In the future the app will increasinly move from being centre stage and the central purpose to being an enabler for some other, probably more useful, purpose.

iOS to Android Native UI Conversion

myappconverterAbout 2 years ago I wrote about the MyAppConverter Objective c to Java and vice versa code converter. At the time I observed that the project was ambitious and questioned whether it was viable:

iOS Android Native App Conversion

The team have gone through what they are calling a ‘product market fit’ phase, and have decided to focus their effort on the native iOS UI to native Android UI porting.

The free alpha version is an online tool that quickly turns common UI components into native Android Java. A beta version will support 100% of all iOS UI components. You upload your Storyboard and xib file and download the native Android UI project that provides a skeleton app to kick-start porting your iOS app to Android.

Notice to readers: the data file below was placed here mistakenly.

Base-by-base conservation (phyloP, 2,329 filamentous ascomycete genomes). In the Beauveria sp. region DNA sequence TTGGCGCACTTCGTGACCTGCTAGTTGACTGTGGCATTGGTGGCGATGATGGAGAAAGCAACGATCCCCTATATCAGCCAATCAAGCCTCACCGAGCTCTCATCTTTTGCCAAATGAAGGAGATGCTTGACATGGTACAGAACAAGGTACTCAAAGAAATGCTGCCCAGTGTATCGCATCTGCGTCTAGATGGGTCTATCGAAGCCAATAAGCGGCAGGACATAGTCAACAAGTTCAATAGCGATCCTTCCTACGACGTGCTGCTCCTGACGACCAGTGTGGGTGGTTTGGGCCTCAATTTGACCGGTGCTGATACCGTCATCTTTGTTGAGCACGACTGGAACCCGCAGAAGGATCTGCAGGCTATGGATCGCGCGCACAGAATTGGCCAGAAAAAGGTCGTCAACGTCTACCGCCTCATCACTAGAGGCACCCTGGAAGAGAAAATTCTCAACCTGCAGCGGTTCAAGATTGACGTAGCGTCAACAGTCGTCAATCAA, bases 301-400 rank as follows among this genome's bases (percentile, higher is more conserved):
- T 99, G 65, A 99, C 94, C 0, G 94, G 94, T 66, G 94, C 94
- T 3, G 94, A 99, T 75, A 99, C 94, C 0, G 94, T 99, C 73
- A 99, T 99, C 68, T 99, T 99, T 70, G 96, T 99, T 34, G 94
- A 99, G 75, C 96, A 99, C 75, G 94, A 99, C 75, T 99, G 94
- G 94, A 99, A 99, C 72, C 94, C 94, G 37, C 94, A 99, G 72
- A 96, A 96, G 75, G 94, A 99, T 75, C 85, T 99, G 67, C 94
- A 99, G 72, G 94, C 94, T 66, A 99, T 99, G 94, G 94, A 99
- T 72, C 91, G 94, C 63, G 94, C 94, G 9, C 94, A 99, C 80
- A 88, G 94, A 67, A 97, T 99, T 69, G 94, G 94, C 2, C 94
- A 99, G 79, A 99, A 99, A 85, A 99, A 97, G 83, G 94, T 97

More details can be found on the MyAppConverter blog.

How Often Should You Update Your (iOS) Paid App?

There was a thought provoking tweet by Alex Fehners today:

The resulting comments suggest about 1 year is a good update period to avoid the affect of reviews being reset. Obviously, this isn’t practical for most projects that need to release often.

It’s another good reason to avoid creating paid apps and look for a different business model.

Mobile the First Platform

mobiforgeMobiForge is reporting that 68% of digital media time is now spent on mobile devices. 50% of digital media time is dedicated to using mobile apps.